As part of its response to the coronavirus pandemic the Food Standards Agency (FSA) advised local authorities that they may use remote assessments in some circumstances to determine areas to target during a subsequent onsite visit and in other circumstances to inform the need for an onsite visit to assess and address potential public health risks.
These remote assessments can take a variety of forms, for example, a phone call, a video call, or exchange of information online.
The FSA asked ICF to undertake a short evaluation of local authorities and food business operators experience of using remote assessments. This was to help inform the FSA’s thinking about future regulatory practice and to ensure the most efficient and effective use of local authority resources.
Aims and objectives
This report presents the findings of a short evaluation carried out by ICF on the use of remote techniques by local authorities to carry out food hygiene and food standards assessments across England, Wales, and Northern Ireland, following the onset of the Covid-19 pandemic.
The study was tasked with answering seven research questions about local authorities’ use of remote assessments:
- When, where, and why have remote assessments been used by local authorities?
- What have been the benefits (including the impact on resources) to local authorities from using remote assessments? What have been the limitations?
- What are the barriers and enablers to the implementation of remote assessments from a local authority perspective?
- What technological capabilities are necessary to facilitate remote assessments?
- What are the good / best practices in the conduct of remote assessments? What are the limitations, barriers and perception of regulatory burden?
- Is there a need for guidance on conduct of remote assessments to ensure a consistent approach to delivery?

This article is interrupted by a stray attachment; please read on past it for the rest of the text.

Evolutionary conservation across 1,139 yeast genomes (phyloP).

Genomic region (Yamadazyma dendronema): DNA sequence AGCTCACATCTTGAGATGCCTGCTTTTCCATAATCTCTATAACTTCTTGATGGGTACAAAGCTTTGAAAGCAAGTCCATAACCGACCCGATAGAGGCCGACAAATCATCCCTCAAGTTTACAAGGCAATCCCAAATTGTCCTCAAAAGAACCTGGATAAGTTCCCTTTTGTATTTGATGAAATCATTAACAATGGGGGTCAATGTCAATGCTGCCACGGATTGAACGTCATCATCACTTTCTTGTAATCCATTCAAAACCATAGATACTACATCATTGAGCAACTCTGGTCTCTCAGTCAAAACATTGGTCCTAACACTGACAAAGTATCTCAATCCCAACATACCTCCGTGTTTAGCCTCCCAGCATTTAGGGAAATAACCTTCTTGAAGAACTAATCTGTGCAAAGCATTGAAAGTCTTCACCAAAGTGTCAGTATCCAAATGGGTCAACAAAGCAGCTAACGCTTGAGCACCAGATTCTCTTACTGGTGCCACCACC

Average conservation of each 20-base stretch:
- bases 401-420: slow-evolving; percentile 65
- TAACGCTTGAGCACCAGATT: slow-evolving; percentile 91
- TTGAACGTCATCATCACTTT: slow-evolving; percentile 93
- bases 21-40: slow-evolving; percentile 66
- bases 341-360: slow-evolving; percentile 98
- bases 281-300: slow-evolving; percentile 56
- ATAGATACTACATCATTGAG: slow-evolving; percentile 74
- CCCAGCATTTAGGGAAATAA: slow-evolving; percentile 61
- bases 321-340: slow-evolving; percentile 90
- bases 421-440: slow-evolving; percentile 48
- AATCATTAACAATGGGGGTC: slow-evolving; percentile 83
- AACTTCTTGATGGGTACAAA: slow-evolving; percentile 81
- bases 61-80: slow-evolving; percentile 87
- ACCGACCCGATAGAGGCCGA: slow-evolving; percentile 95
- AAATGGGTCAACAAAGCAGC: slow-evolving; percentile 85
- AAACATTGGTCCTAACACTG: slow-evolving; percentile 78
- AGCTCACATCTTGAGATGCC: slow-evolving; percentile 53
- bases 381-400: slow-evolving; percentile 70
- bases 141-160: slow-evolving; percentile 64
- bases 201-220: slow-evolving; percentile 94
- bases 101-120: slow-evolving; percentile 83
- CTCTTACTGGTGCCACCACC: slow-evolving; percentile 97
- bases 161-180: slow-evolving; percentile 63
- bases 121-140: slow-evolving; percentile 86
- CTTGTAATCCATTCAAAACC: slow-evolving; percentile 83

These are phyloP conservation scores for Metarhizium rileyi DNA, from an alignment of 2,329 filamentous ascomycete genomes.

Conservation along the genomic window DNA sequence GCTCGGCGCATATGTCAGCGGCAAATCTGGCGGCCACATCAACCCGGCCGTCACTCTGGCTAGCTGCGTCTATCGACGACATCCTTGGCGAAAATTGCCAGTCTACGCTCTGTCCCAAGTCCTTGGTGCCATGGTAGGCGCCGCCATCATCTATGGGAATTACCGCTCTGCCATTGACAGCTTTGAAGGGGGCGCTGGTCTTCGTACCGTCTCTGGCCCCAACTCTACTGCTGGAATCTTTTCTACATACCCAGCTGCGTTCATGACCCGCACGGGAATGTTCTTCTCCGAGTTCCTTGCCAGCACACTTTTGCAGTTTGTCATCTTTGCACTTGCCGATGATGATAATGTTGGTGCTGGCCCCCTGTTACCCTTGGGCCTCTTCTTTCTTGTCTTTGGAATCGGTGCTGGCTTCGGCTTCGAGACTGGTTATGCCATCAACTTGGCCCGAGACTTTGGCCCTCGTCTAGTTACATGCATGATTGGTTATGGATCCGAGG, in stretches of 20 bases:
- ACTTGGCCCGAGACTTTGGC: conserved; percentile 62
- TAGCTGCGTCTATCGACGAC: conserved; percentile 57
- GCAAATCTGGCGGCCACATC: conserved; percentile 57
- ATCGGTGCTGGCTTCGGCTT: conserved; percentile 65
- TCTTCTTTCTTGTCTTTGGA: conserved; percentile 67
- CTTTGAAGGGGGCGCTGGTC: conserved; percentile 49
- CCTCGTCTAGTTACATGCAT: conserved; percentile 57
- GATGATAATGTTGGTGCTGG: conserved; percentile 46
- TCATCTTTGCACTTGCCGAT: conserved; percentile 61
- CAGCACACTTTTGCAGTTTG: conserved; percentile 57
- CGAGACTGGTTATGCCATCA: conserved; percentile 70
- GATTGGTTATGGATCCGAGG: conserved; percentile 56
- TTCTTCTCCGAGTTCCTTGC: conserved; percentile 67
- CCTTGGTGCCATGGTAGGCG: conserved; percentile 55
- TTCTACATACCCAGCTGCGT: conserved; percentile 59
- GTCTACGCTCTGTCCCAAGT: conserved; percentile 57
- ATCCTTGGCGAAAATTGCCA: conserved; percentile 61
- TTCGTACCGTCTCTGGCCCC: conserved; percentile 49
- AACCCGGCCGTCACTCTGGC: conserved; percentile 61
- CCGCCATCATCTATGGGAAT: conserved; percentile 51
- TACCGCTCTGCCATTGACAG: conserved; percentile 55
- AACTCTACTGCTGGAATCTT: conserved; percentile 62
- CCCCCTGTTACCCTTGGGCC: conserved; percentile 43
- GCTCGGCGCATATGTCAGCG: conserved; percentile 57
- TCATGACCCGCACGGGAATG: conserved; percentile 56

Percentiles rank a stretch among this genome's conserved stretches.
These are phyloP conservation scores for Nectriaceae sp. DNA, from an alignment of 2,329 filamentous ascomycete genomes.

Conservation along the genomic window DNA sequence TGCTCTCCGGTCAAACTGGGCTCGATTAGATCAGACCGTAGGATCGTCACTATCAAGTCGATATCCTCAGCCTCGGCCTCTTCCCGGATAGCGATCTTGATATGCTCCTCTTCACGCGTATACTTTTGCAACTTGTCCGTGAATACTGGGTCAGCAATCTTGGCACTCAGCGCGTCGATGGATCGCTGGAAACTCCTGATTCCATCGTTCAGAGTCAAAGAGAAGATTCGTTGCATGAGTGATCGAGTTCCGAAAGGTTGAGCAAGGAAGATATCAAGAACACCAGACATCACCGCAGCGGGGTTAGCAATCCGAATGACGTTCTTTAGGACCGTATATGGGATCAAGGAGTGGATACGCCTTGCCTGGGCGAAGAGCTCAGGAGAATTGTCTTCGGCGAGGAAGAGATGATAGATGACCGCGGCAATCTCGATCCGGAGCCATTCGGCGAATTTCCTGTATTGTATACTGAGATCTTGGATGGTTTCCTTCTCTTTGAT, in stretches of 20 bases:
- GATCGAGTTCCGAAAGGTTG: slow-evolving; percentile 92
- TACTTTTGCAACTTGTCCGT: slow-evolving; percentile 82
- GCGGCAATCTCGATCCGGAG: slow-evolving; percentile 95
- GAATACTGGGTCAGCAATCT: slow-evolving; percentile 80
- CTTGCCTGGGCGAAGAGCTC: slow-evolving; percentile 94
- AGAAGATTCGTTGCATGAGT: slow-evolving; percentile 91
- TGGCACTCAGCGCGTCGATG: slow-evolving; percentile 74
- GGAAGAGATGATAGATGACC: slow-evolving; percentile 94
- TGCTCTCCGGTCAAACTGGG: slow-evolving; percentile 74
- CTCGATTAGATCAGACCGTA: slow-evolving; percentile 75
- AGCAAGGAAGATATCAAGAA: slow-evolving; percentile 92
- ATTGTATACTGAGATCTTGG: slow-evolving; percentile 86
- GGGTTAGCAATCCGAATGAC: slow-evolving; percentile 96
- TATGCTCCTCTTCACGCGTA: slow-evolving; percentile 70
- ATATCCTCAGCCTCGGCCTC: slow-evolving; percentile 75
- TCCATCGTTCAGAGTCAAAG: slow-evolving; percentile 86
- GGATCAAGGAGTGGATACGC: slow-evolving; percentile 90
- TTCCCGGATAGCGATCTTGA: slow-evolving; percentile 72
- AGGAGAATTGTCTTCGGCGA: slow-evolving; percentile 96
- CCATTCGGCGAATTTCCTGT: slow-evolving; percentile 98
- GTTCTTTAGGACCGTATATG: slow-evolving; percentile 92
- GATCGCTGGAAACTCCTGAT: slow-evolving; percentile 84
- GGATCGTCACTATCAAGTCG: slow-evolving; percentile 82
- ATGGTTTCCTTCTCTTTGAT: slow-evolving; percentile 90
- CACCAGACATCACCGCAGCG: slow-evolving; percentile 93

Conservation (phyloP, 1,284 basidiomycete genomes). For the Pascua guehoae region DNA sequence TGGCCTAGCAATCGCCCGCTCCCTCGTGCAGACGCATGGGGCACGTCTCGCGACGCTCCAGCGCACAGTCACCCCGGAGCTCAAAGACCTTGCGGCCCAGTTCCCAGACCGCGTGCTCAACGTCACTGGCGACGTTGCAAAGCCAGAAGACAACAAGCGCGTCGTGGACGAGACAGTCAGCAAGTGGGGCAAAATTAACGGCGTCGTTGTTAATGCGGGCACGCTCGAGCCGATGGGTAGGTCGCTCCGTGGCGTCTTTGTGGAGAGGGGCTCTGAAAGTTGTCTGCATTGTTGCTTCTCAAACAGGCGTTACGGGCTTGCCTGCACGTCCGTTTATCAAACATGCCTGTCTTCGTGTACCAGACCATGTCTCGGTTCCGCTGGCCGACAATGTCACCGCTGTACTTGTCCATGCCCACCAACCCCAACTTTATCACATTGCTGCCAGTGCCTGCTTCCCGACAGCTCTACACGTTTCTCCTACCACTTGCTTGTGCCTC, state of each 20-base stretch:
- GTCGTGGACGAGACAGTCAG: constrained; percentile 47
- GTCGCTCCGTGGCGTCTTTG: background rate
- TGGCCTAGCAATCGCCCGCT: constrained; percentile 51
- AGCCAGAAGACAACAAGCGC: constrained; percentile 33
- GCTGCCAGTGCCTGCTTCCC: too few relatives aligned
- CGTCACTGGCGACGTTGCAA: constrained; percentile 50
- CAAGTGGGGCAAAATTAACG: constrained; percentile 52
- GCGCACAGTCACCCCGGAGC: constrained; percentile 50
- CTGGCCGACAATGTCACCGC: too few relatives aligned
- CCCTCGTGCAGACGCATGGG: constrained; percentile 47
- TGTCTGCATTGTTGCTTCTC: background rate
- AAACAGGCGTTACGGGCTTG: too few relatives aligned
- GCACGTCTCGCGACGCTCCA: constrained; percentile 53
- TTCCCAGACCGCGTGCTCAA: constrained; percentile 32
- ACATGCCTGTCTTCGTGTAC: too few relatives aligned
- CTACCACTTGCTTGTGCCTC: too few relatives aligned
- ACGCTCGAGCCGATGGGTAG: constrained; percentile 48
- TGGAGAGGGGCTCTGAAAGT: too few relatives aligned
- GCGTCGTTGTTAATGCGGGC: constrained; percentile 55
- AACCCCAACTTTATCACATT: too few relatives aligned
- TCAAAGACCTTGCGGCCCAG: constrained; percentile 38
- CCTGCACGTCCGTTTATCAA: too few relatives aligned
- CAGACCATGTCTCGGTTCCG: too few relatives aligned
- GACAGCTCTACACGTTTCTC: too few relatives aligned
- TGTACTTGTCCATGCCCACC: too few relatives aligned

The study commenced with an initial scoping and desk research phase, followed by 20 interviews with local authorities. Interviews lasted for 30-45 minutes.
The intention was to interview food businesses, though it was recognised from the outset that this would be challenging due to the Covid-19 pandemic and because sample construction depended on food businesses opting-in to the study via local authority-issued invites. Only three food businesses opted-in, and from these two interviews were completed.
The food business interview sample is small and should not be considered representative of the wider food business population. The results are included to illustrate points, but do not reflect the expected range of views that food businesses might have. Interviews with local authorities and food businesses were completed between October and December 2020. Qualitative interview data were analysed using a coding frame structured around the research questions listed above.
The evaluation found that:
- remote assessments enabled more structured conversation with food businesses (e.g. using prompts / questionnaires over the phone without onsite distractions)
- for local authorities, there were benefits in being able to prioritise the most urgent work and postponing less urgent visits, thus reducing time spent in low-risk establishments
- remote assessments were more appropriate for Food Standards Controls e.g. assessing menus, labelling
- local authority officers felt remote assessments were more appropriate in lower risk food businesses as there was a lower public health risk associated with failing to identify food hazards
- that there was a perceived potential for food businesses to conceal information and falsify/mask problems with their businesses
The FSA is currently considering the findings from the evaluation. These will help inform decisions on any further testing we might want to do or trials we may want to undertake to assess where remote approaches might be used more routinely in the future.